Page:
While Carrboro can’t enact rent control under state law, we can help increase the supply of rental homes to keep rents from continuing their recent extreme rise. We should expand our partnerships with organizations like CASA, Habitat for Humanity, Community Home Trust, emPOWERment, and other builders with expertise in building homes for people with lower or no income. Carrboro can provide seed money or help acquire land, streamline development reviews, and help support applications for grants and tax.

We must treat the recent rise in homelessness with urgency. No one should have to live unsheltered in Carrboro, and the number of people who are persistently homeless is very small. Not only do we have a responsibility to help folks, we also have the resources to do it. Carrboro should seek at least one community partner to add a “housing first” component to the services available in town.

6. What should the Town of Carrboro do to increase the community’s engagement with local government?

It is critical for the town to achieve more representation on our advisory boards. We must also have sufficient staffing levels and tools for staff to communicate well with residents. The recent outreach efforts by the communications team have been excellent!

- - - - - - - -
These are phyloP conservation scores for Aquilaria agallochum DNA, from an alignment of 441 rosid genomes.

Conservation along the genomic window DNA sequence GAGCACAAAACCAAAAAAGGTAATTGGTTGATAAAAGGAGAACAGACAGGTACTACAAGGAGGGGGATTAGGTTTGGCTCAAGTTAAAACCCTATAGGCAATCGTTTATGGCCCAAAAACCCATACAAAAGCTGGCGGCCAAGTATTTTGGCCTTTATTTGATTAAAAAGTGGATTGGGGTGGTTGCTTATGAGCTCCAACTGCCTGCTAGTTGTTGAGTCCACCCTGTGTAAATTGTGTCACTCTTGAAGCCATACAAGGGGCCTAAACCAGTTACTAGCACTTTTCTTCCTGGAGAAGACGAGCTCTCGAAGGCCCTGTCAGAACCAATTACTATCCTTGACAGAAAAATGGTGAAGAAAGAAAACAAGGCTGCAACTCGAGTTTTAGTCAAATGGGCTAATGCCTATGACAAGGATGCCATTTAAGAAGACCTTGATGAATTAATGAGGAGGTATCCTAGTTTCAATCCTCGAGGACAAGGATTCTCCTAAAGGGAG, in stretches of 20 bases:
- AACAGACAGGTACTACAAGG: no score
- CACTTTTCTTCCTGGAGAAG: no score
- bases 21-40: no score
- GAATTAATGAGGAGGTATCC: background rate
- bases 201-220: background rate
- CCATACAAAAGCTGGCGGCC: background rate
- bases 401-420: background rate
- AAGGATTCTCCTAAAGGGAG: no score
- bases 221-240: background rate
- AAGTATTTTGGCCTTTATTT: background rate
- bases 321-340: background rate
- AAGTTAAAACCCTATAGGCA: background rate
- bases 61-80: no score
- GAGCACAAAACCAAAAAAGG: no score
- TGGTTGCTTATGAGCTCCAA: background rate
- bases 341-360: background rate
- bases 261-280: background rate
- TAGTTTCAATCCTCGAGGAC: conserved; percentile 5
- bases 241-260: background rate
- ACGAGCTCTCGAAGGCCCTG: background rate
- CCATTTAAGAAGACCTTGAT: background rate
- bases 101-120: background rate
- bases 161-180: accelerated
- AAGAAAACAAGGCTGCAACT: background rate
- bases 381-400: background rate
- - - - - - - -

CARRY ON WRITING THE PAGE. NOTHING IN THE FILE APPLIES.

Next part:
The Town should also work to make public comment as accessible as we can with the goal of collecting the widest possible input. Our current input methods sometimes result in the town hearing from a small group of people over and over, and this can give others the impression that the town only listens to the loudest voices.

7. For those who rent or own homes in Carrboro already, how should the town and county address tax revaluations that increase property taxes and rising rents, particularly for residents in public housing and those low-income residents who face displacement? 

The Town needs to support efforts at the county level to question revaluations which treat older, more affordable homes as “flips in waiting”, valuing them based on a speculative future renovation or teardown. This pattern of unfair overvaluation is a direct contributor to the displacement of disadvantaged communities and elders on fixed incomes.